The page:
China is perhaps the best example of this phenomenon today. While China’s overall living standards have improved massively in recent decades, World Values Survey data show an equally large decline in life satisfaction. Researchers credit this unhappiness to ballooning income differences, especially as ostentatious consumption has became more visible.
The current process of globalization is not much different from what happened in the 1700s and 1800s, when nation-states in Europe were born of disparate villages and townships that had previously been ignorant of the lifestyles of their neighbors. Political consolidation, improved transportation, and greater contact made the differences between people much more obvious. It was often unhappiness resulting from the knowledge of these differences that forced governments to try to reduce the gaps between classes and regions -- that is why French aristocrats lost all their feudal rights during the revolution, and Giuseppe Mazzini’s Italy tried to “Italianize” the Mezzogiorno.
Of course, the globalized world lacks a central authority that could do something about income gaps. Globalization has no “closure”: income differences are exposed and feelings of deprivation grow, but there is no outlet for them nor solution to them. So how should the world deal with the age of “want more”? Solving the problem through remedial action at the global level -- for example, transfers of wealth from the rich to the poor -- is inconceivable. Total official development aid to poor countries is less than three out of every thousand dollars the rich world earns. The current financial crisis is likely to depress that figure further. And such small amounts cannot make a serious dent in absolute poverty across the world, much less in feelings of deprivation.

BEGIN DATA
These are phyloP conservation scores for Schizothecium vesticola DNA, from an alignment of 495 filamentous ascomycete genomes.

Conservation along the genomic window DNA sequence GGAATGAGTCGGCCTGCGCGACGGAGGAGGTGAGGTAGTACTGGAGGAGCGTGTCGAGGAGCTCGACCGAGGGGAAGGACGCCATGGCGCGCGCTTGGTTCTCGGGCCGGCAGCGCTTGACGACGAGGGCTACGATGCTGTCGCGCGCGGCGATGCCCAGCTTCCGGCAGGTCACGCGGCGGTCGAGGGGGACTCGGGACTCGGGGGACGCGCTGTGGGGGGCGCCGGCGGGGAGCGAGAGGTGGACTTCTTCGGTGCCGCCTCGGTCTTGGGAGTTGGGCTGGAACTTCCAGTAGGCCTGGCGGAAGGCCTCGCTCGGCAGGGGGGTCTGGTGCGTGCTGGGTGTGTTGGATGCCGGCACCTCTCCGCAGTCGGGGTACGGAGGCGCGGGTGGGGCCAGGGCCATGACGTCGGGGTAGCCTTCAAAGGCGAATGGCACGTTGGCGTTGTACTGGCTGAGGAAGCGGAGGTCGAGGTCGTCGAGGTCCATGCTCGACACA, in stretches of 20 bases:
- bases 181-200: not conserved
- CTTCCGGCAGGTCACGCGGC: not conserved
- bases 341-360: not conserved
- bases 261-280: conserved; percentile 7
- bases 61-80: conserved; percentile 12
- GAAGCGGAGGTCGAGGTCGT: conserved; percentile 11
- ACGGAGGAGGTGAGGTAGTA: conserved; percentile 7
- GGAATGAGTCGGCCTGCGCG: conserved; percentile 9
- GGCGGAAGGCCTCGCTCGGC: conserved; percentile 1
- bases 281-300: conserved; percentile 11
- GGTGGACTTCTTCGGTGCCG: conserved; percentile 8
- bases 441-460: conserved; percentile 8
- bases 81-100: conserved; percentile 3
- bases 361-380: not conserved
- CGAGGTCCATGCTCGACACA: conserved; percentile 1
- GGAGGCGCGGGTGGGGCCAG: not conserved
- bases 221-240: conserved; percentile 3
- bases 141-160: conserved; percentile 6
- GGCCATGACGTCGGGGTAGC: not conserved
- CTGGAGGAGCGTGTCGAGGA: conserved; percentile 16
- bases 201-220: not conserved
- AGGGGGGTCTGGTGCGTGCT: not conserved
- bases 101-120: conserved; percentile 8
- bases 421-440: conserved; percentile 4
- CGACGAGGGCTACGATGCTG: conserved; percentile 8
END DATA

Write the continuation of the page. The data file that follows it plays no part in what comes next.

Modern capitalism’s ethos will also not change overnight; anyway, there are no dour Calvinists ready to replace our happy, globe-trotting millionaires. To jettison globalization is not only impossible, it would be outright foolish. Globalization brings enormous economic and cultural benefits; the last twenty years have seen a jump in income that rivals the increase between 1914 and 1980. Equally foolish would be a Luddite reaction to new technologies or attempts to censor what people can write about themselves or read about the outside world.
The only solution to modern capitalism is modern capitalism, but with high -- very high -- and equitable growth, which is akin to a high tide that not only lifts all boats but also covers the rocks of corruption. The recipe for social instability is low growth, high inequality, high unemployment, and high corruption. Egypt and Tunisia scored high on the last two. Inequality, even if not excessive by world standards, was perceived as inequity, and growth was not a sufficient emollient for corruption.
Inequality has won a spot on the top of the world’s agenda because of its objective long-term increase, the ethos of the new rich, and the forces of globalization. The three factors are not independent. Globalization contributed to the increase in inequality. The ideology of those who became rich justified it. But their behavior made these inequalities more glaring and open to questioning. It ultimately undermined the economic order from which they benefited the most.
-This article was published in The Foreign Affairs on 12/08/2011
-BRANKO MILANOVIC is Lead Economist in the World Bank research group and a visiting professor at University of Maryland School of Public Policy